An employee at South Korea’s BNK Busan Bank allegedly embezzled 1.48 billion won ($1.1 million) of customer funds to invest in Bitcoin.
Between June 9 and July 25, an employee working in the bank’s foreign exchange team allegedly embezzled the money on several occasions, according to an announcement.
Each time, the employee must have deposited money received from clients abroad into the personal account of their romantic partner. The misappropriated funds were then used to invest in Bitcoin and other cryptocurrencies.
In addition to taking legal action against the employee, BNK Busan Bank said it would undergo an internal audit, according to the disclosure. This is the latest of over 10 cases of embezzlement by bank employees in South Korea this year.
Earlier this year, a Woori Bank employee was found to have embezzled nearly 70 billion won (US$53.6 million) from 2012.
Subsequently, South Korea’s financial supervision has begun to draw up stricter guidelines for internal control in banks.
South Korean regulators launch a probe
The discovery is likely the result of a recent political choice made by the authorities in South Korea. Last month, financial regulators in South Korea began investigating currency transactions at commercial banks for illegal transactions involving crypto.
According to an unnamed senior Financial Supervisory Service official, authorities have been checking the banks for links to money laundering or currency speculation involving crypto assets. While he neglected to identify any crypto exchanges under review, Shinhan Bank was revealed as one of the lenders under investigation.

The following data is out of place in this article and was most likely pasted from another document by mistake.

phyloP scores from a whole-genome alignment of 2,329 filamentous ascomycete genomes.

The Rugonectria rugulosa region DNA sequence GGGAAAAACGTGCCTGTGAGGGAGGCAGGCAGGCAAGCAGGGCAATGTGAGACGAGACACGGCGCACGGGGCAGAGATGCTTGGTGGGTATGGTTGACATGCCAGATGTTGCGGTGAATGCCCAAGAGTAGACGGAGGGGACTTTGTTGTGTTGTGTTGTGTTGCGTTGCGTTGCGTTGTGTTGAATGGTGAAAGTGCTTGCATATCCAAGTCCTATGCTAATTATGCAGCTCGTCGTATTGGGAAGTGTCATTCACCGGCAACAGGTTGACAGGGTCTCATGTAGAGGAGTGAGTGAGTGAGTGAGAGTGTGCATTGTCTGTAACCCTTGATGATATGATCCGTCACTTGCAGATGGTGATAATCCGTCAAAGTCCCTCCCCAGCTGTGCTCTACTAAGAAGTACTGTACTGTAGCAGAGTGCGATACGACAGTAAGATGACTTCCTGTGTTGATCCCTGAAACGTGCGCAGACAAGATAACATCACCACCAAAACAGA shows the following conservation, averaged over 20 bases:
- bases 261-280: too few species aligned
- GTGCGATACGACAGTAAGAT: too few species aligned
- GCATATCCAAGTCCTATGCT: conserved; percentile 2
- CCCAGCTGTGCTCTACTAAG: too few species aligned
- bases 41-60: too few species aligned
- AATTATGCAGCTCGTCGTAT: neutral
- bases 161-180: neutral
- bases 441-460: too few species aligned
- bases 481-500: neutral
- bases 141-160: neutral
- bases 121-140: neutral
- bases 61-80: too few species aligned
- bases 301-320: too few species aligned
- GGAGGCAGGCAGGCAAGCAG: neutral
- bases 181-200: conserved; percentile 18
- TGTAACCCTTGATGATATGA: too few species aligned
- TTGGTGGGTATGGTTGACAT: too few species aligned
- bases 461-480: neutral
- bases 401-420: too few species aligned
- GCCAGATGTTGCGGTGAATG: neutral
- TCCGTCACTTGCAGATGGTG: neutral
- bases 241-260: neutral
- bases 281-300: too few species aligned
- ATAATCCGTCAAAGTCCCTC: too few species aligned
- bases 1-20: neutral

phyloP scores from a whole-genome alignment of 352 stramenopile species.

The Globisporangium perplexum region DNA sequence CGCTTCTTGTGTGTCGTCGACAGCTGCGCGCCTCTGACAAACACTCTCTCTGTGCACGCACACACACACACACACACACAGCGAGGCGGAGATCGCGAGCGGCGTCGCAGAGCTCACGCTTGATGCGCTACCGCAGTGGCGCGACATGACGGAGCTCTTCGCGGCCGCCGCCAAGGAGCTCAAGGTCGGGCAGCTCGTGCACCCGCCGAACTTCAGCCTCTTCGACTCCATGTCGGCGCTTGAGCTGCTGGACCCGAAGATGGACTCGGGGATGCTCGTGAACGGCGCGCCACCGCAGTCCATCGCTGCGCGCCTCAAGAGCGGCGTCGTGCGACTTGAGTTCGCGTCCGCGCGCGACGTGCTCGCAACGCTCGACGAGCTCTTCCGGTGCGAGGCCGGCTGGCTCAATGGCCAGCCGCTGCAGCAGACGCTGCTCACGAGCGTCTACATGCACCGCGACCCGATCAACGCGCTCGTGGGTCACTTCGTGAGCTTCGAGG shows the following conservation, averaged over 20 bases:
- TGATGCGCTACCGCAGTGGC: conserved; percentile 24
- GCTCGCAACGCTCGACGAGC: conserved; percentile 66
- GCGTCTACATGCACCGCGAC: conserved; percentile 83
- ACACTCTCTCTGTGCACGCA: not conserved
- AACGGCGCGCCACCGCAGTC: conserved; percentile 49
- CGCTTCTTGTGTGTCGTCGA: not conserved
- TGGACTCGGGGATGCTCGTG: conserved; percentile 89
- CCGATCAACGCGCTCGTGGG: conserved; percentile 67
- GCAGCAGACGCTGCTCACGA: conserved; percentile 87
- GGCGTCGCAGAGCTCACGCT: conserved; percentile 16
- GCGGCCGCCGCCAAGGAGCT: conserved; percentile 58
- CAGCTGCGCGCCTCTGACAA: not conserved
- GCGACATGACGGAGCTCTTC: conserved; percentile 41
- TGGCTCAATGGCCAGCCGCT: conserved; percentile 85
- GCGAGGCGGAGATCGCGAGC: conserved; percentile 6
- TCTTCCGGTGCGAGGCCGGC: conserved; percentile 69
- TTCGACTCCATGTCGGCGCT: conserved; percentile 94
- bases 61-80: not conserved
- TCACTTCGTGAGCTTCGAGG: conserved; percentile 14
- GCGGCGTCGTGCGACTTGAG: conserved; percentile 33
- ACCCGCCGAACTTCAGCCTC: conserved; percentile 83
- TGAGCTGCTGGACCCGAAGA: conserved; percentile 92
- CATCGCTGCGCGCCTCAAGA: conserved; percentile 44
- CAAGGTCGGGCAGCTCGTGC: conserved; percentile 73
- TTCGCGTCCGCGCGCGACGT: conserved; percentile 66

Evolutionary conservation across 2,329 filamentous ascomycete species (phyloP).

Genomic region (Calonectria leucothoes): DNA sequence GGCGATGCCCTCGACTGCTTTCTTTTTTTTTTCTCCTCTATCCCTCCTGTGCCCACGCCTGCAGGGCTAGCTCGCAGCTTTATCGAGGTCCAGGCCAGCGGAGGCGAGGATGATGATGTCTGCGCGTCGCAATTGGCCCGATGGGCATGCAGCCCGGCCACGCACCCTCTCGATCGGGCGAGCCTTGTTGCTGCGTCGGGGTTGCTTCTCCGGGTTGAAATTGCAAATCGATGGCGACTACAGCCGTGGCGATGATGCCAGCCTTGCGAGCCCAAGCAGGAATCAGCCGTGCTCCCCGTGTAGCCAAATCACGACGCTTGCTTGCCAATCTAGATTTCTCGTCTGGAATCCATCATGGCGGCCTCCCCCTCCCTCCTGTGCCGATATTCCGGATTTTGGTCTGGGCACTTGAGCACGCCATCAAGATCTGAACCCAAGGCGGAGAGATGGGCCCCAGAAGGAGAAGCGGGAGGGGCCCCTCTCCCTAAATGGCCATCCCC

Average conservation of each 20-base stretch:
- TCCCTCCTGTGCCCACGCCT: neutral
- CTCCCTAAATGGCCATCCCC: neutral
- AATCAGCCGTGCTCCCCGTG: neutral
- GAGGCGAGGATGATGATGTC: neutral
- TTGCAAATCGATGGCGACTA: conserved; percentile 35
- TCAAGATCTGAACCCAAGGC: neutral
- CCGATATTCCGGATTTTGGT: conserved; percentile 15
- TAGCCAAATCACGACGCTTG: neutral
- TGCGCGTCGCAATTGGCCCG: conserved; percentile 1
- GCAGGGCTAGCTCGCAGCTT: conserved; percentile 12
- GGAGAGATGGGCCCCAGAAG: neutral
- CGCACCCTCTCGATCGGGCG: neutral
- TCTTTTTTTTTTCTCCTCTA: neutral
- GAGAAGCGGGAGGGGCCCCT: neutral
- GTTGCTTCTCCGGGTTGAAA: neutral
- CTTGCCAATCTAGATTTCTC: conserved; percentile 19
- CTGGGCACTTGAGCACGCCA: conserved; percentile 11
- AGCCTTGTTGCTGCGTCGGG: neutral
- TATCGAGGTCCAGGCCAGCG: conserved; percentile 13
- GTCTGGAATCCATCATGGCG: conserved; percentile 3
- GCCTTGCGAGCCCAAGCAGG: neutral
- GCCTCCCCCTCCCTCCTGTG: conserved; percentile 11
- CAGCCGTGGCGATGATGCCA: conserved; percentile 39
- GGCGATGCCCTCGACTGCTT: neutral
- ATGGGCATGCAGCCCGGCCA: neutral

Crypto tax delay
Meanwhile, South Korean authorities have recently delayed the implementation of a cryptocurrency tax regime again, with the new plan for a 20% capital gains tax to take effect in 2025. The 20% capital gains tax on cryptocurrencies was expected to take effect from the start of 2023.
The 20% tax will apply to crypto winnings that exceed $1,900 in a one-year period. Many market participants take issue with the rule, feeling that it is too strict to tax gains above $1,900. Smaller investors, for example, will be particularly harmed by this particular threshold.
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